The two-time F1 world champion and Indy 500 winner’s son – Little Emmo – is just starting out in karting but he’s showing promise already, says Charles Bradley.
July 4th is a great time to be in America. And while most of the country was hanging out with friends and family, I was having a fun time too – at the kart track at Homestead-Miami Speedway watching a second-generation youngster develop what could be a great talent.
Emerson Fittipaldi was a familiar name (in a familiar helmet design) tearing up the racetrack and setting a lap-record pace for the junior Rotax 125cc class. Yes, you heard right, Emerson Fittipaldi. And he answers to the name of Emmo too!
This is ‘Little Emmo’. His father, the two-time F1 world champion and two-time Indy 500 winner that made the Fittipaldi name so famous, is here too encouraging him from the sidelines.
Emerson is one of the nicest racing legends you’ll ever meet, right up there with Jackie Stewart and Stirling Moss. And, as you’d expect, he’s quite different to your regular ‘karting dad’.
He’s the polar opposite of the pushy father, and instead trusts in driver coach and team boss Rudy Ramsaroop to run the operation (RYSA Racing). Even on this scorchingly-hot Florida summer’s day, ‘Big Emmo’ happily stands under a tree and gives the thumbs-up every time Little Emmo buzzes past.
Then it’s back to the pits for a debrief, and a few words of sage advice. He doesn’t need much: Little Emmo’s driving style is as smooth as you like – very impressive.
When I mention that, Ramsaroop muses, “The apple didn’t fall far from the tree, did it?” I tell Fittipaldi that I think Little Emmo’s driving style is quite reminiscent of Mika Hakkinen; quite early on the brakes then carrying massive corner speed, and there’s a smile on his face: “He’s very smooth, yes.”
The Fittipaldis were recently at Battersea Park for the Formula E finale – Emerson was delighted by Nelson Piquet Jr’s title success and is sporting a China Racing hat to prove it – and despite the lengthy flight to Miami, Little Emmo had one thing on his mind.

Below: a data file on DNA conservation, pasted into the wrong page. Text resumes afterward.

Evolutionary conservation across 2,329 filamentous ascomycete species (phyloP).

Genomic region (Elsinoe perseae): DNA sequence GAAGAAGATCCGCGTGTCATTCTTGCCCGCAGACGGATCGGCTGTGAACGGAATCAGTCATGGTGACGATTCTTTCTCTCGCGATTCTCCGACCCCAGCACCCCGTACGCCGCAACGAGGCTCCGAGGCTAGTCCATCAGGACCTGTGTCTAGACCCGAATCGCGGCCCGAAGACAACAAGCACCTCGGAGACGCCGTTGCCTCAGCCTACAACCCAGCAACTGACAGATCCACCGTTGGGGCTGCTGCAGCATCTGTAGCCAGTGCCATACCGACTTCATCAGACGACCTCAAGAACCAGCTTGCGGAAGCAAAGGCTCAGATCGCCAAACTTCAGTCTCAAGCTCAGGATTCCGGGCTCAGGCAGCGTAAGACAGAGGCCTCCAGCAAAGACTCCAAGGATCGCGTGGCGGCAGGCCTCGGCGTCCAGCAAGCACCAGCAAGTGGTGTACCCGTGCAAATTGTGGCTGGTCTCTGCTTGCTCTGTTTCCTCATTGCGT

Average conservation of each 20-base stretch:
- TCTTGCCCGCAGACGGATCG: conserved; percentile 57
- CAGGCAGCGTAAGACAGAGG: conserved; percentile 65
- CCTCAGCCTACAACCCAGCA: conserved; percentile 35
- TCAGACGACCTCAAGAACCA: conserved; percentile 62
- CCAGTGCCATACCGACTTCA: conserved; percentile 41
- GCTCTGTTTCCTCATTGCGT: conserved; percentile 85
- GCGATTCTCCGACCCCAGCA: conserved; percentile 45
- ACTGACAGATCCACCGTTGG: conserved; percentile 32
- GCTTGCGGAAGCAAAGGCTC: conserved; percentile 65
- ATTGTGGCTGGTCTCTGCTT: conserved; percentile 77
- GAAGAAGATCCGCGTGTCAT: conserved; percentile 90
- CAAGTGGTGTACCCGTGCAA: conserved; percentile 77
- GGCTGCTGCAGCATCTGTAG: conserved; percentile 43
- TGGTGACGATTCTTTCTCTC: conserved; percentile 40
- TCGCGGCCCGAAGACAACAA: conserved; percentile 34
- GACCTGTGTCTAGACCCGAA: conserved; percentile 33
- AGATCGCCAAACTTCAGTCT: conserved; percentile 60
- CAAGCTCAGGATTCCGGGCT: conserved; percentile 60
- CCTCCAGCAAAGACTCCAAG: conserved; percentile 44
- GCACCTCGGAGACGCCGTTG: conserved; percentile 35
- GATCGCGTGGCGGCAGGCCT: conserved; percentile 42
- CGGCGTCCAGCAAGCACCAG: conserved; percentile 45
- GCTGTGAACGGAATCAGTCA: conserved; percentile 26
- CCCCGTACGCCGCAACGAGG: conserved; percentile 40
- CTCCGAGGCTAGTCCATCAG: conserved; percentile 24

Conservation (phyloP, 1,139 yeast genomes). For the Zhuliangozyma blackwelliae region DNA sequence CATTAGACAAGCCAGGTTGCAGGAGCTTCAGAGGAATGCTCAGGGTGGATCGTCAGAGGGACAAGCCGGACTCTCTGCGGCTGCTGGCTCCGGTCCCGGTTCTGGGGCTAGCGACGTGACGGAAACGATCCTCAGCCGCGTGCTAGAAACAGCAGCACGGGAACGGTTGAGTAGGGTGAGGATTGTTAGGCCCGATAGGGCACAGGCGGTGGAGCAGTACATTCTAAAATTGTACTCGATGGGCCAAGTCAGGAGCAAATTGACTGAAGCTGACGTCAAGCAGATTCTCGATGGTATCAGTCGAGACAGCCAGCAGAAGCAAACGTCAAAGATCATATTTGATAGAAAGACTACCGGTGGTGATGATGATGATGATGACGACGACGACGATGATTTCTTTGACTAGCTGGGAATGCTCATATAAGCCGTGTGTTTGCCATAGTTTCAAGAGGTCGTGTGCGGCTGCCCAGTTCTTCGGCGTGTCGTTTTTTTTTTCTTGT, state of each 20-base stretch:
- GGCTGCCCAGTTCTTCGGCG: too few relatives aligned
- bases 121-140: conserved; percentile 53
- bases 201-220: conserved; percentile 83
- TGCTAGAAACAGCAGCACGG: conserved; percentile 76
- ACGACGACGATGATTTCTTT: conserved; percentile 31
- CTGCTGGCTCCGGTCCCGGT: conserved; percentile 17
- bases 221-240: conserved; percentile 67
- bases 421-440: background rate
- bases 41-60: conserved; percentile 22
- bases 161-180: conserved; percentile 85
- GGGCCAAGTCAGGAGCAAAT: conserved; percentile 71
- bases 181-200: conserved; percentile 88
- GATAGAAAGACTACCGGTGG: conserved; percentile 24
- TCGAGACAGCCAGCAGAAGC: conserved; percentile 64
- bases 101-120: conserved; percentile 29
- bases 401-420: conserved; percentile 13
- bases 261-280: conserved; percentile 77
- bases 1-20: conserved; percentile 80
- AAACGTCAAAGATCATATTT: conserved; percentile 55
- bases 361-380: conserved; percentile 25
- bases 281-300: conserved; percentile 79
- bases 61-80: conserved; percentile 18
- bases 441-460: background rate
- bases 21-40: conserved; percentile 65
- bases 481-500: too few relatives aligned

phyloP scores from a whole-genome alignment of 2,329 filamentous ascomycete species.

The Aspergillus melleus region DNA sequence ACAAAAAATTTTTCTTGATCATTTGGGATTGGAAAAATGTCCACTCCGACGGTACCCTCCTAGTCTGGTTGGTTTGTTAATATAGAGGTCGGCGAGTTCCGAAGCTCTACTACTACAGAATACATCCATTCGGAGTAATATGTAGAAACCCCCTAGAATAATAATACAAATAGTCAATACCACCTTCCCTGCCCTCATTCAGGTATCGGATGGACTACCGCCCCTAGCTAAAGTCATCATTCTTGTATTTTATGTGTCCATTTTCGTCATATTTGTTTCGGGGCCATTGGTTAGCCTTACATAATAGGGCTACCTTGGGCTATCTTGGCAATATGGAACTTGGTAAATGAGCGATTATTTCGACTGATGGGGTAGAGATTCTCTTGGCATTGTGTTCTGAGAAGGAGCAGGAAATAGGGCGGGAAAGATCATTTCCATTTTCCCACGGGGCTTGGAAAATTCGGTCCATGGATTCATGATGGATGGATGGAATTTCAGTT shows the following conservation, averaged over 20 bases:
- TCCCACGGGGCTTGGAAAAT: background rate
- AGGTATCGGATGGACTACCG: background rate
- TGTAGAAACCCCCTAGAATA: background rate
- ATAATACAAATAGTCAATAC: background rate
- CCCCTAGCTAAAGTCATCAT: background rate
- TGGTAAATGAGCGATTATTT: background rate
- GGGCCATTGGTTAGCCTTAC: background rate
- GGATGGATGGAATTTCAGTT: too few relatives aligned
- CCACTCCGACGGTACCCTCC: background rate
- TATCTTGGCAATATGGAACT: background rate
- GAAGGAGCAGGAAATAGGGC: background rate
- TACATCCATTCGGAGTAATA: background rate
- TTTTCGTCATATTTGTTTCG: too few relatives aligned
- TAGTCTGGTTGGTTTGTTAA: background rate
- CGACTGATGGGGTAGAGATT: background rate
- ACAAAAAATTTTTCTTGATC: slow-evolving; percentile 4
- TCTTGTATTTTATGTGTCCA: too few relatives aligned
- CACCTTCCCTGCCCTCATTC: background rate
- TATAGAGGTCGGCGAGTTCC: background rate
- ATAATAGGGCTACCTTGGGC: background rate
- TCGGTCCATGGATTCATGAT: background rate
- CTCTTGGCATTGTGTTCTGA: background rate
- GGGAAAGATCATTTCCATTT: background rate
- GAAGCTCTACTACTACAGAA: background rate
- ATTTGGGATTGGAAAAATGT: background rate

“All the time on the plane, he said ‘I want to go karting’ – he was insisting all the way,” says Fittipaldi. “So, we got off the plane and I asked ‘are you sure?’ – he said ‘yes’, so we went straight to the racetrack. He is that keen, all he wants to do is drive.”
Ramsaroop is as impressed with the ability that Little Emmo has shown, as much as his enthusiasm to get behind the wheel.
“What I really like about him is his ability to retain the information you tell him,” says Ramsaroop. “And then he implements it. To see that at such a young age suggests a bright future.”
Doing things the right way
Coaching at such a formative stage, without having too much pressure heaped on young shoulders, is absolutely vital according to Fittipaldi.
“In my opinion a father always has to have a professional coach to help the kid in the proper way,” he says. “If you start correctly, your foundation for the future is correct.
“The emotion of a father can get on top of a kid. I prefer to stand a little back, even with all my experience, and just offer some little advice.”
This approach is proved as Fittipaldi’s expert ear hears his son lifting out of the throttle for Homestead’s daunting ‘Indianapolis’ left-hander. He subtly taps Jr on his shoulder and whispers: “you can do that corner flat, try it”.
After a break – as soon as the helmet is off the iPad is on, and Little Emmo is enjoying some video game-time as he cools off in the air-conditioned truck trailer – he’s soon back on track.
Advice heeded (what did Rudy say about him implementing all available information?) he slashes half a second from his laptime. Another track record.
As strange as it sounds, the Brazilian kart championships will be Emerson Fittipaldi’s next step on his racing journey. Remember the name… well, that’s not difficult.